Creative Manifestation

Creative Manifestation

I’m currently in the process of brainstorming new narratives for my new body of work for this summer. This period of “manifestation”, as I like to call it, requires a thoughtful amount of time devoted to research, self reflection, and experimentation.
    For many years I struggled with accepting the fact that the most important part of my process didn’t entail the actual part of ‘creation’. Instead, my rumination period was the most crucial component. It’s even more so important following the completion of a piece, especially as the process of printmaking is so intensive from start to finish. I was caught up in this idea that artists have to be making 24/7 in order to be successful. So when I did not ‘fit the bill’, I felt anxiety ridden and seemingly less productive. All I wanted was to fast forward to the “good stuff” and omit the preceding period of ambiguity. 

“Searching for home”, Multiple plate woodblock print, 8×10″,2015

Over time I had to be more realistic and change my perception about ‘process over product’. I wasn’t getting anywhere by trying to change my cognitive habits and I certainly wasn’t doing myself any favors by resisting my natural tendencies to ruminate and reflect. So instead I taught myself that creativity isn’t attached to an hourglass. I slowly realized manifestation is tied to intent—both being mutually exclusive. And once I learned to respect my process and cater to my creative mental needs as an artist, the self-loathing stopped and new ideas became innate thus action could naturally occur. This re-awakening also entailed spontaneity and freedom to explore other art forms as essential tools for developing creative epiphanies.
Most recently, I was awarded first place at the Dunedin Fine Art Center’s “Souvenir” themed (Guest juried) art exhibit. This particular piece is a departure from my usual work as it’s assemblage. This is a medium I’ve always been intrigued by and frequently utilize as an internal ritualistic process but not something i’ve ever formally pursued or publicly shared.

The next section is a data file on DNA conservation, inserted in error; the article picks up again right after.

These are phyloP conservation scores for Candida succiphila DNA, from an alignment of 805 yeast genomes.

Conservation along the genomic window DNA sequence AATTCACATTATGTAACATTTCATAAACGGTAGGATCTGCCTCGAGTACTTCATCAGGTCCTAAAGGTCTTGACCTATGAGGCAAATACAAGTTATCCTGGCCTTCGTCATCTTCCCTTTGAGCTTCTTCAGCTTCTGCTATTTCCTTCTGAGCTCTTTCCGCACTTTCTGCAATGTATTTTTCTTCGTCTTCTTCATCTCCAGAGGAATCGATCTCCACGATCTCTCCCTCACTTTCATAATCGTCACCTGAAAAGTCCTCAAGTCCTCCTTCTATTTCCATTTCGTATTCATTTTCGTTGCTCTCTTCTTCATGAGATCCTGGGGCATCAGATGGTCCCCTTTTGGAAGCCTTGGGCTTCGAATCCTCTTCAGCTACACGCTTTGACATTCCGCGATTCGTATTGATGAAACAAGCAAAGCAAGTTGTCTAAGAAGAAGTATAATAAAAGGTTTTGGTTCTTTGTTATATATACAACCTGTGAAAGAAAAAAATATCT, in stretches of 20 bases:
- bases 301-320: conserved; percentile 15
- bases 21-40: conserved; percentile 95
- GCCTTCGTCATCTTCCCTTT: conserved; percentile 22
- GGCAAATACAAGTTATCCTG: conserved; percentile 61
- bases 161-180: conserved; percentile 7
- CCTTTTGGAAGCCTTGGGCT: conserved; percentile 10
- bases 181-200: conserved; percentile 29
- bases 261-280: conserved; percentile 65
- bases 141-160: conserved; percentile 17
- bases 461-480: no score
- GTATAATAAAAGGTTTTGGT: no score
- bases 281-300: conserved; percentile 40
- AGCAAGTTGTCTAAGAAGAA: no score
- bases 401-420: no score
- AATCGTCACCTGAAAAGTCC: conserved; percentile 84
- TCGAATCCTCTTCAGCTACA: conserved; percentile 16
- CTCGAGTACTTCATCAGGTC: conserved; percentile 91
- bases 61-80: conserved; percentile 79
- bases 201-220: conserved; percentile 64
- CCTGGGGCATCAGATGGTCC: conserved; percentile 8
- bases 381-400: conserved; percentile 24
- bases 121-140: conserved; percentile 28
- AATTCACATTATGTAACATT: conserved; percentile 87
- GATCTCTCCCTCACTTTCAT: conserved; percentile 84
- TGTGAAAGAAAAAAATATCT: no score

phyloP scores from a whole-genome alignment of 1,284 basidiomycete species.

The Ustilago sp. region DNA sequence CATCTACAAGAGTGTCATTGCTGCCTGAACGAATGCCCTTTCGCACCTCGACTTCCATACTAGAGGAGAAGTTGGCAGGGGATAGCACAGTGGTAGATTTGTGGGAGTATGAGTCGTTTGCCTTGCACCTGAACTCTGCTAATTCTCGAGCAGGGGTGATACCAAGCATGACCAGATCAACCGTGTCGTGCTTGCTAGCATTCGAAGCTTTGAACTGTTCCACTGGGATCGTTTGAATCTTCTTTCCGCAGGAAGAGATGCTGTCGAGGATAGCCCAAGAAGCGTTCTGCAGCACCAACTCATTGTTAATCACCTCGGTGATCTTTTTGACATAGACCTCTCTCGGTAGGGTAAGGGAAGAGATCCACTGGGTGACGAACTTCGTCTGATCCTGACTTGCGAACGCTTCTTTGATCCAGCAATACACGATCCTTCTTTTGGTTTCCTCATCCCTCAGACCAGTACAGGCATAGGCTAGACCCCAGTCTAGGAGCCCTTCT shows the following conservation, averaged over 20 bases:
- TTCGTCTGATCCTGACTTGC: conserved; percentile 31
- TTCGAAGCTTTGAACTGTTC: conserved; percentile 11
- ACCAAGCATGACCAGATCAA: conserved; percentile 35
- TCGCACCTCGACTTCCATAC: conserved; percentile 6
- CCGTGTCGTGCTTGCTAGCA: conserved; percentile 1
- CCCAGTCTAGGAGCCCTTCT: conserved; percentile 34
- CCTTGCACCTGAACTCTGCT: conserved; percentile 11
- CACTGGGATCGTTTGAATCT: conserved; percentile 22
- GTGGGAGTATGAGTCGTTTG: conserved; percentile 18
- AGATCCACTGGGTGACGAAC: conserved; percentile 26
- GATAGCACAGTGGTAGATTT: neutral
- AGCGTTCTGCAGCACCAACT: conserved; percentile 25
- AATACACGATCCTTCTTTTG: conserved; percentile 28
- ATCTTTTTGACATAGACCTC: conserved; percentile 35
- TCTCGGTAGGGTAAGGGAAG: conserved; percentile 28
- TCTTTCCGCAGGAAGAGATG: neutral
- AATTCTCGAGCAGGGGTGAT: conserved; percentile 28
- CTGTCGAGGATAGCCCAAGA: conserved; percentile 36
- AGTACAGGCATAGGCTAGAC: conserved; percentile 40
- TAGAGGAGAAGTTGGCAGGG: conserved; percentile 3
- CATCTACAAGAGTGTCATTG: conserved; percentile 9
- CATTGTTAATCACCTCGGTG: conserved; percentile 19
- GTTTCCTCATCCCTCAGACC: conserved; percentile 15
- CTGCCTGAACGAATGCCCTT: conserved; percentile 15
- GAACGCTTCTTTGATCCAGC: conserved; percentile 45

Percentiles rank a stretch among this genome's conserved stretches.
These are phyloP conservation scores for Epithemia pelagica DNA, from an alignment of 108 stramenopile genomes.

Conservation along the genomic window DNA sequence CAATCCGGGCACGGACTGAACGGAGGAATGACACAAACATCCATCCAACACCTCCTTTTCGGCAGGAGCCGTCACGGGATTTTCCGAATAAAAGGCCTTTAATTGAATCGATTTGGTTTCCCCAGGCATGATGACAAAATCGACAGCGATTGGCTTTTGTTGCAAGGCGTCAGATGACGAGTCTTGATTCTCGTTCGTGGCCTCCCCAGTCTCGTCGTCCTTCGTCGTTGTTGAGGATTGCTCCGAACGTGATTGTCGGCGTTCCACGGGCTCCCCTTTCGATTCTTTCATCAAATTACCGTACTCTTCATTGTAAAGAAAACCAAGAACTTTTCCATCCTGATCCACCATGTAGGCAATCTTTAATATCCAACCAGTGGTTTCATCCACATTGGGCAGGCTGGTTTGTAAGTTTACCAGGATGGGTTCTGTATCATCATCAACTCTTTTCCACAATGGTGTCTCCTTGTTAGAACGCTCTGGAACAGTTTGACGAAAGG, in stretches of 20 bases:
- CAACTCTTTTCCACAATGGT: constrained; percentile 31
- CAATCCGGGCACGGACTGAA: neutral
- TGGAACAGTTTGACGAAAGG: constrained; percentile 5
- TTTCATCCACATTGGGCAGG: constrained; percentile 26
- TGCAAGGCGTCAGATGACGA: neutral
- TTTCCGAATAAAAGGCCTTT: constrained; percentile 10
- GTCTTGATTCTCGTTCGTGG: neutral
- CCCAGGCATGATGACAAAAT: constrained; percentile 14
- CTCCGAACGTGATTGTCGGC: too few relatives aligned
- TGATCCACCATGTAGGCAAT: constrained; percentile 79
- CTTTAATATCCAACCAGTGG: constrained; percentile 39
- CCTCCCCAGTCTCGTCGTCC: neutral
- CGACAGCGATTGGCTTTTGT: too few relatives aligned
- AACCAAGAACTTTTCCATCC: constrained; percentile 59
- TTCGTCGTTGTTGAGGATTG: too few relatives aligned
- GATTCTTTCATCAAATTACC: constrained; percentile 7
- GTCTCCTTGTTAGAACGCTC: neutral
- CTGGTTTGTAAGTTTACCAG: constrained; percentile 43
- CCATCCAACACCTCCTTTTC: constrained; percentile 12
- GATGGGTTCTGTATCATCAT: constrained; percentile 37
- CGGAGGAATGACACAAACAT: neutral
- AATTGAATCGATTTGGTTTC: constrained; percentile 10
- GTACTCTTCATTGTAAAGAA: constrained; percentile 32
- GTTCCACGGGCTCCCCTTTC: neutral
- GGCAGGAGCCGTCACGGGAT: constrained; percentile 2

Initially, I submitted two prints to the “Souvenir” show. Later, I came up with an idea to submit a vintage suitcase to hang in congruence with my second print. The print itself being my first multi plate print, a self-portrait with a brown suitcase.My idea for submitting a vintage suitcase quickly spiraled into a pursuit to fill it with personal artifacts that would create a narrative about my creative journey thus far.
“Suitcase no.9”, Assemblage piece incorporating personal artifacts, 2018

The process of putting the suitcase together was innate and just the right amount of rekindling of curiosity I needed to start this summer’s print work. The objects inside the suitcase are symbolic of my process of rediscovering and the power of vulnerability. The suitcase in and of itself is a result of periods of transition and contemplation—it would not have been possible without acknowledging the resounding importance of creative ambiguity and the paradigm shifts that occur as a result. Until my intent becomes more clear, I will thoughtfully be working through this stage of manifestation and gleefully look forward to the tactile process of creation.

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